The chapter claims that the European Union (EU) has increasingly utilised enlargement as an instrument for attaining foreign policy objectives. Enlargement governance has emerged as a very powerful means of influencing both the immediate policies and the long-term attitudes of third countries. Nevertheless, the practice of using enlargement largely as a foreign policy tool in the case of Turkey and the Western Balkan countries has injected the deficiencies of the EU’s external relations policy into the enlargement process. More importantly, an ‘expectations-capabilities gap’ has emerged in the enlargement process, revealing the gap between the EU’s practice of offering candidate (and ‘potential candidate’) status to several south-eastern European countries, on the one hand, and its readiness to proceed with implementation and assume the implications of such decisions, on the other. The chapter concludes that the Union should attempt to tackle directly the expectations-capabilities gap in its foreign policy, instead of bypassing it through enlargement.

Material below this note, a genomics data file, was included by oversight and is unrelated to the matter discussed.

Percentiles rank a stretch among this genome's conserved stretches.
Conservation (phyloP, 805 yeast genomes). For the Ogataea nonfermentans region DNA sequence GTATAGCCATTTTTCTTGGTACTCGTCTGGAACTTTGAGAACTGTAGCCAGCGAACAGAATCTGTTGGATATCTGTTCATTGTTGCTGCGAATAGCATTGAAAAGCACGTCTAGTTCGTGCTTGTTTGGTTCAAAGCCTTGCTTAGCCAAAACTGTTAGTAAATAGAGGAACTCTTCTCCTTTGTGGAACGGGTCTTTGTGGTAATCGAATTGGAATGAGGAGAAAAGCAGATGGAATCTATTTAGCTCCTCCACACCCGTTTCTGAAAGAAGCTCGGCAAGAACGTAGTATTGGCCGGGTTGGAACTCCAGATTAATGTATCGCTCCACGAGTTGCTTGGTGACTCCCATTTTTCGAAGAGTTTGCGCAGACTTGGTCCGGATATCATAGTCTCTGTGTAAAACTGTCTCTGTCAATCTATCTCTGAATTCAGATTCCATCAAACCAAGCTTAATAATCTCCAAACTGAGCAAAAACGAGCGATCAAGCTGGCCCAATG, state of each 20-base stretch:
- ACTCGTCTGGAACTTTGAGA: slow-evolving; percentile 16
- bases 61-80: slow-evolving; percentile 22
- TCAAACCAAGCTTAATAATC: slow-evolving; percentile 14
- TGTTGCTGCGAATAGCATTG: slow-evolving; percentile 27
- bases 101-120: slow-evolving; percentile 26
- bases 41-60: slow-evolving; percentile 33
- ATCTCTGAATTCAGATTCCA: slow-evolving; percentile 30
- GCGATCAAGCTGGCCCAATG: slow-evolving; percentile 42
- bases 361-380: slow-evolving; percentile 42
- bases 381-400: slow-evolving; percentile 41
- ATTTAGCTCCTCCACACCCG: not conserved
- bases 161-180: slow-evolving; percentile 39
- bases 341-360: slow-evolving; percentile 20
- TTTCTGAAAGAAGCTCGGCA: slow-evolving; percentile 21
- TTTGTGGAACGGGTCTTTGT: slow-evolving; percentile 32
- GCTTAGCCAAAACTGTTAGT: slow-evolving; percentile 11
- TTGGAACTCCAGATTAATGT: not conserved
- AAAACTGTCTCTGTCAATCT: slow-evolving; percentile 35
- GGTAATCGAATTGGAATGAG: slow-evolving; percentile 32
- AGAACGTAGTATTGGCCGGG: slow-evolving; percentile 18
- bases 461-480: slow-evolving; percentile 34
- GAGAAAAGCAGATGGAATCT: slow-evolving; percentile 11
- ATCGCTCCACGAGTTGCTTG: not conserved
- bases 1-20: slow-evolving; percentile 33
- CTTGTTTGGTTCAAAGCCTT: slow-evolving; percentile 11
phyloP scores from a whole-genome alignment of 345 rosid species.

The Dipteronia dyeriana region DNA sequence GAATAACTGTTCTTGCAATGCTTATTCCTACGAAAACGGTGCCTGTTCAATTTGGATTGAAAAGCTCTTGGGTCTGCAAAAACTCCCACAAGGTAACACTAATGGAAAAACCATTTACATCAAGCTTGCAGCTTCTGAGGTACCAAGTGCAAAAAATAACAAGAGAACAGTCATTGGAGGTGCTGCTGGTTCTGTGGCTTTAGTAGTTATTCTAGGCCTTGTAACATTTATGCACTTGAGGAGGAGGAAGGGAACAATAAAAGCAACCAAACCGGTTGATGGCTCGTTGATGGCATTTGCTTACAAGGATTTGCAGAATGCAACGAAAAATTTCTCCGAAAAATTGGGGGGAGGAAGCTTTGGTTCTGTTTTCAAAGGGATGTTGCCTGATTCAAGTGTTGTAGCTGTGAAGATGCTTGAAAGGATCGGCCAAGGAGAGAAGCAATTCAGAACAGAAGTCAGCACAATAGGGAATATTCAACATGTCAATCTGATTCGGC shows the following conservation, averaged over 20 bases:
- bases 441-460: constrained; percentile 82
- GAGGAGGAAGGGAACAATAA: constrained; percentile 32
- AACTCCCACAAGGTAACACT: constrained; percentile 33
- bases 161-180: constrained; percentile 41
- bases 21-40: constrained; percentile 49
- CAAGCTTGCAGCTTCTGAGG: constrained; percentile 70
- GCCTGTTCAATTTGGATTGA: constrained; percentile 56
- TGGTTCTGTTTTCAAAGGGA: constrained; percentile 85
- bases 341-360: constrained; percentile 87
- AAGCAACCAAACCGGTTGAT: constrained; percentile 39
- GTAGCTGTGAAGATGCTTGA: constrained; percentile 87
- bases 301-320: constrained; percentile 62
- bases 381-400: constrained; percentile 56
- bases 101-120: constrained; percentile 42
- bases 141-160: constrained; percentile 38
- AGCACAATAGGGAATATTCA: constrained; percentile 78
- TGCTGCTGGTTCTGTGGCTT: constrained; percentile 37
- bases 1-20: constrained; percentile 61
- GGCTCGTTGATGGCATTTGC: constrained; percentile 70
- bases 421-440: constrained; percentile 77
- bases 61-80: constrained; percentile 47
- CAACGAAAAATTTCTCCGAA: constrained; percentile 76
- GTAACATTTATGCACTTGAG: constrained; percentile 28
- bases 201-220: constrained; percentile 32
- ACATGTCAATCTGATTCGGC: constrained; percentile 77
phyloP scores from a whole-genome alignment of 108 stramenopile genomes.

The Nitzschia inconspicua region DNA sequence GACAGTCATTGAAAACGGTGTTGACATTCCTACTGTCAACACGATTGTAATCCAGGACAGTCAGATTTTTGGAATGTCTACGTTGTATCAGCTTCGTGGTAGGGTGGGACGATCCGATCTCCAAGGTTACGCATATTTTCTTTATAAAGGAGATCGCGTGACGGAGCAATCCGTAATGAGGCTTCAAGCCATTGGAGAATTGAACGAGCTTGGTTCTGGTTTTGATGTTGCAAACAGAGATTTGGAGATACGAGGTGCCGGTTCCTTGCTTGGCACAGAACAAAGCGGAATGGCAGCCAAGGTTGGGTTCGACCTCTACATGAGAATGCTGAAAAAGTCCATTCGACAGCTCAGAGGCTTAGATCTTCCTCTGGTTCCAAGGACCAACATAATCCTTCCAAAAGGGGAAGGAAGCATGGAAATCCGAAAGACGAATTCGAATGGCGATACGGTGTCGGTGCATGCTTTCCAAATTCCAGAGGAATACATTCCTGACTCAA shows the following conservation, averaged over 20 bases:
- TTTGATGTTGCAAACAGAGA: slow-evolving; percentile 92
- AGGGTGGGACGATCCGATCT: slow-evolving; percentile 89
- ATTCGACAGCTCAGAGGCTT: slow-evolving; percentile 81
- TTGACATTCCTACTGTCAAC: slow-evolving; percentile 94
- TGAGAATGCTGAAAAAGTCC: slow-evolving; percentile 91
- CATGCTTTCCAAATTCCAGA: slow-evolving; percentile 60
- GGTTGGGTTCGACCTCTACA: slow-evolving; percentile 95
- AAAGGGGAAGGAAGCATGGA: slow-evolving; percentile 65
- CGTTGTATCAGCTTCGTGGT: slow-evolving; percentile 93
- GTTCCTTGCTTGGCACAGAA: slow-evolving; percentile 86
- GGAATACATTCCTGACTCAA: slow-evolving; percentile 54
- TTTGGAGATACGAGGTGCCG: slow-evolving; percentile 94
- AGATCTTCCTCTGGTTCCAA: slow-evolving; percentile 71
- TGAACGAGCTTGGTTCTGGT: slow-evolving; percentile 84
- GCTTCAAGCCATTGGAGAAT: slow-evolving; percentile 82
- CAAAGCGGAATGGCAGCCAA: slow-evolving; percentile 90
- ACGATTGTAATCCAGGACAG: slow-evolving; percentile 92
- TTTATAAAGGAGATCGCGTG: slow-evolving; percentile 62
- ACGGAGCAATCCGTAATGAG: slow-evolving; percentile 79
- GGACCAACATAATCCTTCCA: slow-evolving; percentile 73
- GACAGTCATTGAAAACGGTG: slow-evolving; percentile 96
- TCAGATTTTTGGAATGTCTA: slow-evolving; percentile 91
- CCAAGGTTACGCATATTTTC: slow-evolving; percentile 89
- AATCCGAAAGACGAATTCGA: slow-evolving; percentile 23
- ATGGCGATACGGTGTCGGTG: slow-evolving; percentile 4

- Western Balkans,
- Stabilization and Association Process,
- EU enlargement,
Available at: http://works.bepress.com/tzifakis/18/